The Hindu society, after a very long wait, is finally ready to build the temple of Sri Rama in Ayodhya. But there still remain some problems to deal with. As this report suggests, there is a concern about the model of the temple already proposed by Chandrakant Sompura in 1987. It is expected that the crowds at the new Rama temple will be immense and the model suggested may not be able to incorporate such crowds. There are suggestions about increasing the size of the temple.
This is not an easy task. Any attempt to introduce change in the design of the temple is an elaborate and time consuming task. But before any decision is taken it is imperative to consider what our scriptures say about the temple architecture.
Though the phrase ‘Vedic architecture’ is colloquially used quite often, the Vedas do not speak particularly on temple architecture. The term is broadly used to refer to the architecture of the Vedic civilization and in that sense it is right. But technically speaking, the concern of the Vedas is the yajna vedi and not the structural temple that we have become familiar about.
This does not mean that the Vedas do not have any connection to the temples. Dr R Nagaswamy in his brilliant work “Vedic Roots of Hindu Iconography” traces the roots of Hindu iconography to the Vedas. The Vedic connection to the temple is much deeper. The Hindu temple is an evolution of the Vedic fire altar, the Yajna Vedi, in which the Yajnas were performed. Stella Kramrisch says:
“The Sulva-sutras contained in the Kalpa-sutras, represent the rules and give a proportionate measurement for laying out and piling up the Vedic altar. On them basically rests the building of the Hindu temple.” [I]Kramrisch, Stella. The Hindu Temple Vol I New Delhi: Motilal Banarsidas, 1946 (2015 ed) p 11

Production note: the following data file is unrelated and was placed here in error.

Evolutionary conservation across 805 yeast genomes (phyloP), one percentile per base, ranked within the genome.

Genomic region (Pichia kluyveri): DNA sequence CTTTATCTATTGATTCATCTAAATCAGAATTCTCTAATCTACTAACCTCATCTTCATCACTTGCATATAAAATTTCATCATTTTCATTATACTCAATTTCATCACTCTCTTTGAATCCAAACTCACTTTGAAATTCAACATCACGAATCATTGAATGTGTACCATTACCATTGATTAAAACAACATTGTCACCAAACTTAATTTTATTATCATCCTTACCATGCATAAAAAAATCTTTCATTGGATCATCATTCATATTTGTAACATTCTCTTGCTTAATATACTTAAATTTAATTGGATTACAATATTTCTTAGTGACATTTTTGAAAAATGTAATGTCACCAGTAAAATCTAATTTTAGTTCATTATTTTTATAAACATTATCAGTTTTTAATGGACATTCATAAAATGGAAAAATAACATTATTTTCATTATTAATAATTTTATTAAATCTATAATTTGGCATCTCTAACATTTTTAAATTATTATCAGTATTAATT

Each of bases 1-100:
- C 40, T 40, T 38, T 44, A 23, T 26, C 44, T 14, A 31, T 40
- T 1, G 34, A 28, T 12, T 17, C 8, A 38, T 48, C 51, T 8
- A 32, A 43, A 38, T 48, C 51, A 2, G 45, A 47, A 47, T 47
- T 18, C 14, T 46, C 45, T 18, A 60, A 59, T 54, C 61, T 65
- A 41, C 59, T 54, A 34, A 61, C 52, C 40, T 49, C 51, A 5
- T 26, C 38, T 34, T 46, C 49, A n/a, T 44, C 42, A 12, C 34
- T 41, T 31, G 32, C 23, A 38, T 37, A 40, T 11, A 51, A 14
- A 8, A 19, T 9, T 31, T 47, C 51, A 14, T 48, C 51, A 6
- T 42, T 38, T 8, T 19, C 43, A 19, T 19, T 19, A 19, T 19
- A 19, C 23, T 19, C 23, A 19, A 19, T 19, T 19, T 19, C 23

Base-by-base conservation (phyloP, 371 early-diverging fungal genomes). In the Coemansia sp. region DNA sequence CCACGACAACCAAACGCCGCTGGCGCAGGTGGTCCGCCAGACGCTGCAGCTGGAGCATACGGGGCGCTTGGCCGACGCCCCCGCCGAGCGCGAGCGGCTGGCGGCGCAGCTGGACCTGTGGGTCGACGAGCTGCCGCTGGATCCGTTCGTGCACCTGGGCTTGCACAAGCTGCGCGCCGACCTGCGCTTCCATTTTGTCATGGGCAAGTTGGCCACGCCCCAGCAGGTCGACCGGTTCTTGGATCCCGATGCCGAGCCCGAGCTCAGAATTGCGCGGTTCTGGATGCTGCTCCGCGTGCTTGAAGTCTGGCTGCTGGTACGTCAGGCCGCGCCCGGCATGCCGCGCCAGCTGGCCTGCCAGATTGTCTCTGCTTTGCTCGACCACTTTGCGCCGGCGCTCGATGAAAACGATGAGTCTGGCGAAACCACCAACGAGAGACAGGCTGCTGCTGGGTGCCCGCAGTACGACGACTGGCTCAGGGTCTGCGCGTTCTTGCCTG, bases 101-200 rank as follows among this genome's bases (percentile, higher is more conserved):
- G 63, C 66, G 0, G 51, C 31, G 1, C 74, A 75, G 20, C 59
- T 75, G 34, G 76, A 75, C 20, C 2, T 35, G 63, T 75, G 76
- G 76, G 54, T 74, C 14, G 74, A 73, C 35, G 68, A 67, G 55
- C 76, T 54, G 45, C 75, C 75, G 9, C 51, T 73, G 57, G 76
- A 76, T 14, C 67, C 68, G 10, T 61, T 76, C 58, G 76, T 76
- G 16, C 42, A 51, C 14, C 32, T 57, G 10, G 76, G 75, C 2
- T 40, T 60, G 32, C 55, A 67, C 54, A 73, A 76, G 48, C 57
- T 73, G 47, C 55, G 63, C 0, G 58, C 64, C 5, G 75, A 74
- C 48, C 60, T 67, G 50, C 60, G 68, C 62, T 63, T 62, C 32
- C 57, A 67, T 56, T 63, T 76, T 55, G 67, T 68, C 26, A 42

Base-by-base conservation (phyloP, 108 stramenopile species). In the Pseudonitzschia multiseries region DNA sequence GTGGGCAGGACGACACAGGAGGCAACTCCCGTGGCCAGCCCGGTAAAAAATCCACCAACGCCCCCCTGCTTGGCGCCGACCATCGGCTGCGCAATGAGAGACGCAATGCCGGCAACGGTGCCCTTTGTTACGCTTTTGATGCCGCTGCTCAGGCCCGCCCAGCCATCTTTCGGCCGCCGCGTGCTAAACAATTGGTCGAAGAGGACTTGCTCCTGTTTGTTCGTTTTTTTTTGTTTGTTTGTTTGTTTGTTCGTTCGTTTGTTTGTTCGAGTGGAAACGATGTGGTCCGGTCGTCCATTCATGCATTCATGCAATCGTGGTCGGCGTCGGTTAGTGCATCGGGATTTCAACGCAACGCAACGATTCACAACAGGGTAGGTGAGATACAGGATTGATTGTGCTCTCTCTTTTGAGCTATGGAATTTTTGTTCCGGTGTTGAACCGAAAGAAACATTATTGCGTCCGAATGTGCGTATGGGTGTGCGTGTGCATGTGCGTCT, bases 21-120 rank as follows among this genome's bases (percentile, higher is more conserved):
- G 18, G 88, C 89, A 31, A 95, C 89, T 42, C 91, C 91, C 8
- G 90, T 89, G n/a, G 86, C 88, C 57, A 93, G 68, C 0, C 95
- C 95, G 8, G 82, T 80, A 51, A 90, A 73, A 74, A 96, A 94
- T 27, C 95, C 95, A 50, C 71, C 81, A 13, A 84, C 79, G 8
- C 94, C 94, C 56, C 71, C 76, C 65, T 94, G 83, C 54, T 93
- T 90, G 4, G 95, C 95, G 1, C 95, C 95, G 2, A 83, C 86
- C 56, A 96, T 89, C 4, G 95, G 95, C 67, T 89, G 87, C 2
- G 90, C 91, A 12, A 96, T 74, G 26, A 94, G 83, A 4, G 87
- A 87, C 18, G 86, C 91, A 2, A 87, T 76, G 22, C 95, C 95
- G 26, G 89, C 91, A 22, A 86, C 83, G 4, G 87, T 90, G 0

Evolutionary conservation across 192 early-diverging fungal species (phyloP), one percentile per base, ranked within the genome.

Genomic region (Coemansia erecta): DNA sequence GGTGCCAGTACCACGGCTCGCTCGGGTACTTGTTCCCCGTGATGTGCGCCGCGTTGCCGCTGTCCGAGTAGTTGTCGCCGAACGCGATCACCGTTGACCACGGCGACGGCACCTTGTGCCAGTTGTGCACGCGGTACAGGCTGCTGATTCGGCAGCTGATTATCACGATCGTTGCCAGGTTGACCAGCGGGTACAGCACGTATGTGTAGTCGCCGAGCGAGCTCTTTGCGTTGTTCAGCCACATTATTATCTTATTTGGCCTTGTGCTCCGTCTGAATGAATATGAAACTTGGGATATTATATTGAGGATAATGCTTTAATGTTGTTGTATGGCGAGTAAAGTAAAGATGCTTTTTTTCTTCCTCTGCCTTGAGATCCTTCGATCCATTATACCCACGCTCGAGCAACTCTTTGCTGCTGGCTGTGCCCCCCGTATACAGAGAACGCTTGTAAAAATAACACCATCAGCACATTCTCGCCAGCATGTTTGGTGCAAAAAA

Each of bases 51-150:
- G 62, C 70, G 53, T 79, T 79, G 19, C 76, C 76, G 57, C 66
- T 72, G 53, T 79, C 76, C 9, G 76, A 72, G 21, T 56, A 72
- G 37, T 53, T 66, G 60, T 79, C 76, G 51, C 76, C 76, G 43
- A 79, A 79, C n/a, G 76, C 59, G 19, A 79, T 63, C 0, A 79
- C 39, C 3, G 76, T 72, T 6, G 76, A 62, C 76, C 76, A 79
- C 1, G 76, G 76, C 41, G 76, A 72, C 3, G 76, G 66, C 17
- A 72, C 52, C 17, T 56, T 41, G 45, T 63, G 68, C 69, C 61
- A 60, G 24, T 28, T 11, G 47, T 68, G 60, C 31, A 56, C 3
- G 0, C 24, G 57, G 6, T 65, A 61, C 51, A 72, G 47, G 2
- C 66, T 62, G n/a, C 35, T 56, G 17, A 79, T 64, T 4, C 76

The priests who performed the yajnas invoked the deity through mantras and imagined the form of the deity in the Yajna fire. However, as the Vedic Yajna could only be performed by priests trained in the art of Vedic chanting of mantras, not everyone was able to take part in the process.
The temple was the solution to this problem. The deity who was invoked and imagined in the Vedic fire took a permanent form in the temple. The entire temple structure was imagined as the Yajna Vedi. The temple priest offered worship on behalf of the devotee and thus anyone who wished could undertake the divine process.
It was in the later ages that the temple became the dominant form of devotion for the Hindu society. It was during this age, that specific Shastras particularly dedicated to various aspects of temple building were codified. This does not mean that the Hindu temple is only as old as the oldest of the texts on Hindu architecture.
As Dr Bharat Gupt says, the Lakshana Grantha or the scripture about a particular art comes later than art. The art is primary and it comes first. Only when the practice of the art becomes common the scripture detailing the art form is codified. Thus, Natya (dance and drama) in India is much older than the age of the Natya Shastra which is around 2700 years old. Similar is the case with the scriptures detailing the art of Hindu temple architecture.